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Drink Up or Procrastinate?
One of the wine enthusiasts I know is prone to say about wine, “It’s not ready to drink. It’s a baby, a Lolita.” Sometimes I wonder if he ever enjoys a bottle, since he drinks with guilt, always thinking the wine might have been better with more age.
Judging when a wine it at its peak is very subjective. No one can predict apogee with accuracy. Personally, I don’t want to be encumbered by worrisome thoughts about how long to cellar a wine. I just pop the cork when I feel like drinking it.
Most American wines are ready to drink upon release, and although they can improve after a couple years in bottle, they’re usually not produced for long-term aging. In fact, sommelier Lauriann Greene-Solin says only 20 percent of North American wines improve beyond one or two years. This is a good approximation, because current winemaking techniques favor fruitiness and freshness, not the appropriate extraction of tannins and acid backbone needed for a wine to age well. Of course there are a number of exceptions, including pinot noir produced by Calera Wine Co., Littorai, Mount Eden, and Hanzell vineyards.
Good balance is a necessity for aging. It represents a perception of harmony between the wine’s aromas, flavors, and textural characteristics of taste—including acid, sugar, alcohol, tannin, fruit extract, and oak—with no dominating element. The wine’s finish is also an important indicator of aging potential. Count the number of seconds the taste lasts in your mouth once you swallow it. More than eight seconds, and it will likely last a number of years in the cellar.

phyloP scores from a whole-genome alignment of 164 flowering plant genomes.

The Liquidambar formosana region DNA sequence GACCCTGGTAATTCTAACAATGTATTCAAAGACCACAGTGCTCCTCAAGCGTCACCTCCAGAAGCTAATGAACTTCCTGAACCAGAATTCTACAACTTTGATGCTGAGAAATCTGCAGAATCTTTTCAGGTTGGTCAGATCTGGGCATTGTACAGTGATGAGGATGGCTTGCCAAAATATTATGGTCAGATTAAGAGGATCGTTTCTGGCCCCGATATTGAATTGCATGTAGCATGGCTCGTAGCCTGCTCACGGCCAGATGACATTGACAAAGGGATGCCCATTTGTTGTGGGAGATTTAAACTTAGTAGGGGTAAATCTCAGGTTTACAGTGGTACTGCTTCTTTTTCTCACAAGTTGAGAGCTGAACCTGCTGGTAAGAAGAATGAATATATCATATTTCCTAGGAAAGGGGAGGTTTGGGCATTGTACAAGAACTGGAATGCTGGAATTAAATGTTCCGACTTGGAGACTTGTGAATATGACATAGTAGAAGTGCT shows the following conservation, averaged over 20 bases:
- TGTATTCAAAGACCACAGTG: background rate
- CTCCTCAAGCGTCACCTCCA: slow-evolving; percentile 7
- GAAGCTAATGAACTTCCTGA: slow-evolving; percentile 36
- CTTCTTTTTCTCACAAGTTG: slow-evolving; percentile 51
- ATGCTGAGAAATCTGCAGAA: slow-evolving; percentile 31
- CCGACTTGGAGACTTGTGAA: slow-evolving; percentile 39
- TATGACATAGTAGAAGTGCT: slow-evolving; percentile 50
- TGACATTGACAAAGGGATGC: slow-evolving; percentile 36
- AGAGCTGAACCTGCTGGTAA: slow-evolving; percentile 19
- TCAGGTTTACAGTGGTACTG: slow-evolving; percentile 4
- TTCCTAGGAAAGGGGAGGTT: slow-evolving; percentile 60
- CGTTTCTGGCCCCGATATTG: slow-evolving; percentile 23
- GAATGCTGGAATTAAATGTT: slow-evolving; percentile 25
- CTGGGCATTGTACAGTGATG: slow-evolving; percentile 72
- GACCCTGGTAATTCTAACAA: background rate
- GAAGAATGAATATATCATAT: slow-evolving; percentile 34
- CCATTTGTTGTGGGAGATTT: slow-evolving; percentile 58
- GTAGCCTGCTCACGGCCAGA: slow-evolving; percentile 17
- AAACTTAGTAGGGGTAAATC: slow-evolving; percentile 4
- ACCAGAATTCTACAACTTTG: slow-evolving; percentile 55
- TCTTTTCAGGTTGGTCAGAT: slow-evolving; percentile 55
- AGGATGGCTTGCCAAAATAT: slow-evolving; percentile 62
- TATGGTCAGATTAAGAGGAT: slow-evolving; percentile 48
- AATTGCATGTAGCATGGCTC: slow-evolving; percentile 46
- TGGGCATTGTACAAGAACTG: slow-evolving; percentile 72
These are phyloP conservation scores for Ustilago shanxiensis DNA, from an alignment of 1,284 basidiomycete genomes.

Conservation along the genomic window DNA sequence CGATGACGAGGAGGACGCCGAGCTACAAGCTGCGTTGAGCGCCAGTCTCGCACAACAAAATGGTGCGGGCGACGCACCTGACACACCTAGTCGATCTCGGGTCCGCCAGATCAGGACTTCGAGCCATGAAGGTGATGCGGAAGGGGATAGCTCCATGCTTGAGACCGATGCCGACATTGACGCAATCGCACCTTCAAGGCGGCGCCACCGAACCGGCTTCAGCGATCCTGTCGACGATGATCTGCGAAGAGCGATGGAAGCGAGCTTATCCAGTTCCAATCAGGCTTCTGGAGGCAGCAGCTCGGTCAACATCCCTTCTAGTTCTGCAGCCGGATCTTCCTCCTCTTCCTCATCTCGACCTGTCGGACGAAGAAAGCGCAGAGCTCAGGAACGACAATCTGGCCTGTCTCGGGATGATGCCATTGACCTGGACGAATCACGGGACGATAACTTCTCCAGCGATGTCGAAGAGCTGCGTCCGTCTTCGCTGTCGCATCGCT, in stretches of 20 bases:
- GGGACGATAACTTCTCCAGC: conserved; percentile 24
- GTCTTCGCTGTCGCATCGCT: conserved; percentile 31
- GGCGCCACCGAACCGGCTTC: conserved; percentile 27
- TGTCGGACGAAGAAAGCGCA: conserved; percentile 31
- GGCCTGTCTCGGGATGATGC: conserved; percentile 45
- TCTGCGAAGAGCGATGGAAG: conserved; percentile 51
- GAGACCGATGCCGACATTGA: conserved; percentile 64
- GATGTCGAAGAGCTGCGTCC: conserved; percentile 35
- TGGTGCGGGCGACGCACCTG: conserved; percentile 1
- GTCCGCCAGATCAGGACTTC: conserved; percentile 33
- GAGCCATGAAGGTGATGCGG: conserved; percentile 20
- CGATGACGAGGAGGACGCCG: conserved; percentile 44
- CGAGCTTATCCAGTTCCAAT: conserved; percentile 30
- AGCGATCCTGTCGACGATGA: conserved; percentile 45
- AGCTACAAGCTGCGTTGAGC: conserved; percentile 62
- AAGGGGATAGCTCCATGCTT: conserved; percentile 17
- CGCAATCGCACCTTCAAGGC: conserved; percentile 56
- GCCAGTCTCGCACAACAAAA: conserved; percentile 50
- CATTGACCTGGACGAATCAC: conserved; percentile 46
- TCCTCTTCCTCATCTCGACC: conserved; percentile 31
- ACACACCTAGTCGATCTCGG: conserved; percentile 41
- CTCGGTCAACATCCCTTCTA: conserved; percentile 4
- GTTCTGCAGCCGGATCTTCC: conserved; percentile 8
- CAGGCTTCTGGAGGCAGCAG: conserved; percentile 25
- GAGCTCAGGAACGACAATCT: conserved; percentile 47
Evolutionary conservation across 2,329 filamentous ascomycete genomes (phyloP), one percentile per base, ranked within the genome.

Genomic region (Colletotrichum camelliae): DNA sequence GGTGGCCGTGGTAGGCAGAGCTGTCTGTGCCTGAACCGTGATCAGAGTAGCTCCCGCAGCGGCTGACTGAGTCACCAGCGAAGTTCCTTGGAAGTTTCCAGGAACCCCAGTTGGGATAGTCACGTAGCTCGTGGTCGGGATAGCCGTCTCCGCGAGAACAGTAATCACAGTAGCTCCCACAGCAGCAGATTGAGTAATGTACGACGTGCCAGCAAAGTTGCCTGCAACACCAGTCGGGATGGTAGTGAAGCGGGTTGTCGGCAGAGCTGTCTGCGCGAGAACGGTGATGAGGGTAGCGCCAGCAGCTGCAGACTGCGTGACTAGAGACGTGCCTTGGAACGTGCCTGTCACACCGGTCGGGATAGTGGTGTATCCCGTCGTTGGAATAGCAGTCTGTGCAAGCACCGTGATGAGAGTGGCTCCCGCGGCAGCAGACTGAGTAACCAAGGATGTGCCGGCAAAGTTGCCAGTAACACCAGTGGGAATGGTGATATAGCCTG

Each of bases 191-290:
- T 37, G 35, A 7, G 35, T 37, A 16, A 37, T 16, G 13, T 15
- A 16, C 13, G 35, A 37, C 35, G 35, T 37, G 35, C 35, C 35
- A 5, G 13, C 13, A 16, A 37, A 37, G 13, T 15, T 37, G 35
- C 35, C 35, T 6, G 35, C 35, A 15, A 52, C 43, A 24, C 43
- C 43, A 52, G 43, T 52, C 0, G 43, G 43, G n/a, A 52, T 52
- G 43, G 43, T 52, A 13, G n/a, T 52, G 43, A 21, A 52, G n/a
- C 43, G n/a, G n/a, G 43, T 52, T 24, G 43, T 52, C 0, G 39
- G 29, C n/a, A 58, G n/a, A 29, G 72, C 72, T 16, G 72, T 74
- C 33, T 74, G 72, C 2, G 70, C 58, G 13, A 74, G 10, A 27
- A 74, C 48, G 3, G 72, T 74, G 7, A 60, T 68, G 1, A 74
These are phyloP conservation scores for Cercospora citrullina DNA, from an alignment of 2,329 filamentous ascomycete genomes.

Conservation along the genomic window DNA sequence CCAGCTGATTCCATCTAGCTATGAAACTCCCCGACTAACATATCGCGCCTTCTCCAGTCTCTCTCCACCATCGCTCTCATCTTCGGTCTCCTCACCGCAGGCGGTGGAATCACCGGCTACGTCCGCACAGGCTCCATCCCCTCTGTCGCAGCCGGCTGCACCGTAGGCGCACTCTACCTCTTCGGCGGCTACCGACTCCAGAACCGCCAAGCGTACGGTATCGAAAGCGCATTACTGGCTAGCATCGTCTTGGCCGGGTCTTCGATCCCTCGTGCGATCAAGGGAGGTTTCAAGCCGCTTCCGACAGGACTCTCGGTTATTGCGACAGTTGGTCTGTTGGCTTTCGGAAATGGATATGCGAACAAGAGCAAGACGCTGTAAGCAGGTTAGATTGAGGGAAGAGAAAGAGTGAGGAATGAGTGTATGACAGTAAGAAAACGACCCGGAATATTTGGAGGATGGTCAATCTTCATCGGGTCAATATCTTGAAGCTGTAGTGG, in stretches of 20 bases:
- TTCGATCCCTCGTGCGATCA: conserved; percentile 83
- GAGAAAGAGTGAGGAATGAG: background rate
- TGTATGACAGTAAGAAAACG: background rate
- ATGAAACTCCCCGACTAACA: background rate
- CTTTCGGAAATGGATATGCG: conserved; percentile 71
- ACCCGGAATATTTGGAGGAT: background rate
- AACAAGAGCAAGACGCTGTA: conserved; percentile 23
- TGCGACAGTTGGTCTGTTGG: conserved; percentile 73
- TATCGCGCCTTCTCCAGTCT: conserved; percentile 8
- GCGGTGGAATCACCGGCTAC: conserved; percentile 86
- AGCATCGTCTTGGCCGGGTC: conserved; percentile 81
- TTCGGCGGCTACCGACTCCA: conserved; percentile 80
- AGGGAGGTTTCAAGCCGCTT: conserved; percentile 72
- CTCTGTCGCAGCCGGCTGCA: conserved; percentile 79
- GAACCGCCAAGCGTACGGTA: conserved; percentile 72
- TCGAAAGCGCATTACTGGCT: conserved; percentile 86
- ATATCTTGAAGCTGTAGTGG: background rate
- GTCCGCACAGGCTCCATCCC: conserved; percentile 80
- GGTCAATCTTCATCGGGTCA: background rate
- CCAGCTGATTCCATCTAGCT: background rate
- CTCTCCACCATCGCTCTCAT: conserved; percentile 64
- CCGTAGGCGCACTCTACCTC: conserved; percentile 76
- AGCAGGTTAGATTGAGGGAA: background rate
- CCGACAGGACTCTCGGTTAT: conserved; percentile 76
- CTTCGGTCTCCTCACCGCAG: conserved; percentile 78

It’s impossible to know when a particular wine is at it’s peak unless you’re experienced in how it ages, or you have several bottles of it, which allows you open them sequentially over time. This is why experts recommend buying several at a time.
But all that guessing may change. In July, a new gadget was launched that allows you to draw a sample of a wine without extracting the cork. The Coravin™ 1000 System incorporates a thin needle, which is pushed through the center of the cork, injecting argon gas into the bottle, which forces wine to exit through the needle. When the needle is removed, the hole it leaves is so small that the cork reseals itself. Preliminary studies have shown that the wine remains unchanged. The only catch is that the Coravin™ 1000 System costs $299. For more intormation, go to coravin.com.
Bottom line: If you let a wine slip past its prime, it will never come back to life. When you discover it’s at its peak, pull the cork, invite me over, and let’s party.